The Digital Journalist
Nuts & Bolts
July 2007

by Bill Pierce

"Digital is the Devil's work." "Digital is bad." How long do I have to listen to this crap? When the Greeks tarred walls or the camera obscura of painters were displaced, did we have to listen to "the ambrotype is the Devil's work" or "film is bad"?

Every time a photographic medium is displaced, be it film or platinum paper, a giant cry goes up that photography is in the dumper.

I can only think of one major fault with digital. That is that right after taking a picture we spend too much time looking at its preview on the camera's view screen and too little time looking at the actual subject.

That fault, dear Brutus, is not in our digital cameras, but in ourselves .… Oh, damn.

My favorite technical bad boy is automation. Admittedly, it's a stretch to blame something you can turn off for ruining your photography. But it's preferable to having to admit that you don't know what you're doing.

Auto white balance – to oversimplify, it scrambles the color values to produce a neutral gray. Quite often the result is auto ugly. Try setting an appropriate, specific balance. You only have to do it once, at the beginning of the shoot. Your pictures will probably benefit. Should you forget, the fact that you can override auto white balance is one of the strongest arguments for shooting raw.

Take auto exposure – once again, a scrambling and averaging process. Between segmented and limited area TTL readings, you are going to get a high percentage of acceptable exposures. But, it's a high yield, not a guarantee, from a mindless machine that averages the values it sees and comes up with an exposure that puts that averaged value somewhere in the middle of the sensor range that the camera manufacturer thinks will yield a high percentage of acceptable exposures.

Jpegs, the quick, efficient files that many news photographers use, have little exposure latitude. Even the latitude of raw files is greatly exaggerated in many photographers' minds. If the important information in the photographs is contained in the highlights or shadows, auto exposure can put them in digital disappearance land. Bracket, check the histogram, do whatever it takes. You may also find that a less than automatic exposure is simply better looking.

Program mode – I leave my camera in program mode so it is always ready for a quick, unexpected grab shot. But I rarely shoot anything else in it. If I am going to use auto exposure (with auto bracketing as a backup) in some situation where all hell breaks loose and the light is constantly changing, I am more likely to use aperture or shutter speed automation. Most often I pin the shutter speed at a high value and let the aperture fall where it may. With a long lens in less than bright light, I'll go for the very highest shutter speed possible by using automation to keep the lens at its maximum aperture.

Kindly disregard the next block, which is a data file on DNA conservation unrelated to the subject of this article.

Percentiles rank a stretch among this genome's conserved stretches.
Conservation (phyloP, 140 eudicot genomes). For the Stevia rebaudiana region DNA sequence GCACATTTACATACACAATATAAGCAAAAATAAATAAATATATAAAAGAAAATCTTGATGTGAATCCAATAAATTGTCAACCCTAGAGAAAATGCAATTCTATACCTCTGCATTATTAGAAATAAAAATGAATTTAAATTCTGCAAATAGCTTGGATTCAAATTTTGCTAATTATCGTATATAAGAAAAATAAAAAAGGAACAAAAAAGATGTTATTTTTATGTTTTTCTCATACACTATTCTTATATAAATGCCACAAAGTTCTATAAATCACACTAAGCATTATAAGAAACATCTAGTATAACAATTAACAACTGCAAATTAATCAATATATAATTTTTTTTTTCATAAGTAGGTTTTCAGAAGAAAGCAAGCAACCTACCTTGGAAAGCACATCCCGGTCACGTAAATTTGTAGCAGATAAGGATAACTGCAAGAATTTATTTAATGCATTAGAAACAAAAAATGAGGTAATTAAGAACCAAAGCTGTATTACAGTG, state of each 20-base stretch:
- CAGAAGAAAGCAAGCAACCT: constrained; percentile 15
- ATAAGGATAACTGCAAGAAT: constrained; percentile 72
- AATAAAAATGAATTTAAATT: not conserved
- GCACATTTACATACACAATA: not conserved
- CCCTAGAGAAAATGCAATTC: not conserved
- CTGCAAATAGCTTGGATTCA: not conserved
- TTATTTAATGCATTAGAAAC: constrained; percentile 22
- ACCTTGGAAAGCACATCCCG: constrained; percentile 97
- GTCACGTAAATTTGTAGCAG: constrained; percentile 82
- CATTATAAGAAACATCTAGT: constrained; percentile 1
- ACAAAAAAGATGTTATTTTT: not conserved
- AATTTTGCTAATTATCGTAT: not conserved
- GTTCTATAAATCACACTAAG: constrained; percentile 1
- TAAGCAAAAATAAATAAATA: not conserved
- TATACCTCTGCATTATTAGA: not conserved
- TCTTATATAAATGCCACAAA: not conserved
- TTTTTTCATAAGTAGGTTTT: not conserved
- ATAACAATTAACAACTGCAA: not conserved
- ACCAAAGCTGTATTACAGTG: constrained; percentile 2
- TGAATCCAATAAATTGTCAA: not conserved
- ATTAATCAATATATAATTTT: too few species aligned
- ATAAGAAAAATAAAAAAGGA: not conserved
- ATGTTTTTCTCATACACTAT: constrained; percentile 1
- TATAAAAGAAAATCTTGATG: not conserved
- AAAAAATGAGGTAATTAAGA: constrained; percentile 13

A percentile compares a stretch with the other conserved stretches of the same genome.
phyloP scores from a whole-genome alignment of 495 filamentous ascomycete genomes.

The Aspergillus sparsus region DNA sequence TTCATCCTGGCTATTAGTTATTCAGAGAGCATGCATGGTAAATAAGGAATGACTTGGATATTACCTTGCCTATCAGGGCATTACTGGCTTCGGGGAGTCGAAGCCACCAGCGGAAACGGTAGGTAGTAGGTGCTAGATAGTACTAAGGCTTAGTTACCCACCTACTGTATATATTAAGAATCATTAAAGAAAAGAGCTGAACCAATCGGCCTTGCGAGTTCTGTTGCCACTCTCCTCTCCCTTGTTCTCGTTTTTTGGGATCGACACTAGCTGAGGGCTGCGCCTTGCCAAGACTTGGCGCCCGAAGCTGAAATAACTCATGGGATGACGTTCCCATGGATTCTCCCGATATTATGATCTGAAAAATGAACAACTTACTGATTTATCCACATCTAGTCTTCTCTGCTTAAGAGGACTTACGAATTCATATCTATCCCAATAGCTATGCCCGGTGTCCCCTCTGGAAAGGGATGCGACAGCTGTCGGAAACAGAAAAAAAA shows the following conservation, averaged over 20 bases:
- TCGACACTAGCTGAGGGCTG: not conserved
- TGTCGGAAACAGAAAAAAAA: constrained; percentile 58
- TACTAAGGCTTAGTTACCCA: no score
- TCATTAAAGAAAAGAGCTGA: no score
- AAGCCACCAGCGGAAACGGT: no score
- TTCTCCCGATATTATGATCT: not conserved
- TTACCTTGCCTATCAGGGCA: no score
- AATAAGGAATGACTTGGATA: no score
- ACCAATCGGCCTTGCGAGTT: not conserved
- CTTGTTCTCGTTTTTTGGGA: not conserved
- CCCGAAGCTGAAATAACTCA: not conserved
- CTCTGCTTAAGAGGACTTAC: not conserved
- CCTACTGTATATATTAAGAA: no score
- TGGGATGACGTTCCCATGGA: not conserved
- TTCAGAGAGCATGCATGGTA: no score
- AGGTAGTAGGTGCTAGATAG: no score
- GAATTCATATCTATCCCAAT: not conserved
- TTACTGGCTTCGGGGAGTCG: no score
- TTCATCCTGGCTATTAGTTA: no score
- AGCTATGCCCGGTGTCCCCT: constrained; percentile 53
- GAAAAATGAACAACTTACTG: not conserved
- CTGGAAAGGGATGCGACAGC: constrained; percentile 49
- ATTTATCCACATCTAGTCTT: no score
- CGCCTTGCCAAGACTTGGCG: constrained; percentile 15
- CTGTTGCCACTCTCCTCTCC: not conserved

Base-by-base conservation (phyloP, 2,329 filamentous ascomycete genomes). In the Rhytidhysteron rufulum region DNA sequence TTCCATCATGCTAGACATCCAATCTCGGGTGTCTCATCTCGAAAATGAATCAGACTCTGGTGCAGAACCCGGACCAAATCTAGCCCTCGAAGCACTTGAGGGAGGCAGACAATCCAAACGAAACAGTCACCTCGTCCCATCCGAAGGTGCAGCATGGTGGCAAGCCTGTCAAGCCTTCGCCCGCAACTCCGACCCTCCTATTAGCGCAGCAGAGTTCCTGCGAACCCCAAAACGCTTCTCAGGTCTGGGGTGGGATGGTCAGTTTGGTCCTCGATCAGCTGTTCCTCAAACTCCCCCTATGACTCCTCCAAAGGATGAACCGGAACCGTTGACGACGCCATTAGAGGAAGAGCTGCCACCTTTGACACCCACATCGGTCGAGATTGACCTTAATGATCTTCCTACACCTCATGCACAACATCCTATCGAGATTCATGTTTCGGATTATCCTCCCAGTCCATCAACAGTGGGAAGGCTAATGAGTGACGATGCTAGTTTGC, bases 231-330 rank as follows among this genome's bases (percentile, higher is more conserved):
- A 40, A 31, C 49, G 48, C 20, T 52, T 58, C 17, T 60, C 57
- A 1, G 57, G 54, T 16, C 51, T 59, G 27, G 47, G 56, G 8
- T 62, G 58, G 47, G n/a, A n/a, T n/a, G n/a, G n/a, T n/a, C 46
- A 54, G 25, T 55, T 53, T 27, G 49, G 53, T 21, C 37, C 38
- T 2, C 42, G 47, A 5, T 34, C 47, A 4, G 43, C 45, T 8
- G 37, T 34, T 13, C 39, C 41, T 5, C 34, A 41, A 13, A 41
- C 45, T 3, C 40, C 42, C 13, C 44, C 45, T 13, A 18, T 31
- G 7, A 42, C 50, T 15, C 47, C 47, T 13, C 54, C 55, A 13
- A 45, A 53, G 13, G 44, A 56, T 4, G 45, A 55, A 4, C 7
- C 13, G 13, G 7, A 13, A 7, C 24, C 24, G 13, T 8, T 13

What about auto focus? Uh, Oh! My anti-auto rant just hit a snag. Looking over my own negatives and slides from film SLRs without auto focus and, to a lesser extent, the negs of friends, it's pretty obvious that ground-glass focusing of short and normal focal-length lenses was a little on the hit and miss side and was one of the factors that made rangefinder cameras popular.

Still, while auto focus produces better results than you and I, there are some situations that it does not handle that well. Extremely fast lenses with extremely shallow depth of field may be beyond the camera's auto focus capabilities. Using a center focusing spot and reframing to put the important subject off-center can compound the problem. These problems will be most obvious in close-ups. Gosh, it sounds like there are times when auto focus becomes almost human. Bracket focus or focus manually with an appropriate focusing screen. Some may also wish to pray.

Auto-everything means that almost anybody can take pictures that will "come out" most of the time. This is a good thing. Families have better snapshots. Experts on a given subject, with no particular interest in photography, are able to turn out acceptable visual records of their work. Nice folks can boost their income by becoming weekend professionals. And newspapers can find photographers that will work for even less money. And, if the pictures aren't as good as they could or should be, well, that's a small price to pay.

Daryl Lang wrote a piece for Photo District News that ended with a quote from Philip Jones Griffiths, one of the wiser and more talented photographers on the face of this earth. Philip said:

"I believe that we can't ignore a simple, simple fact, and that is that the world is being dumbed down."

© Bill Pierce
Contributing Writer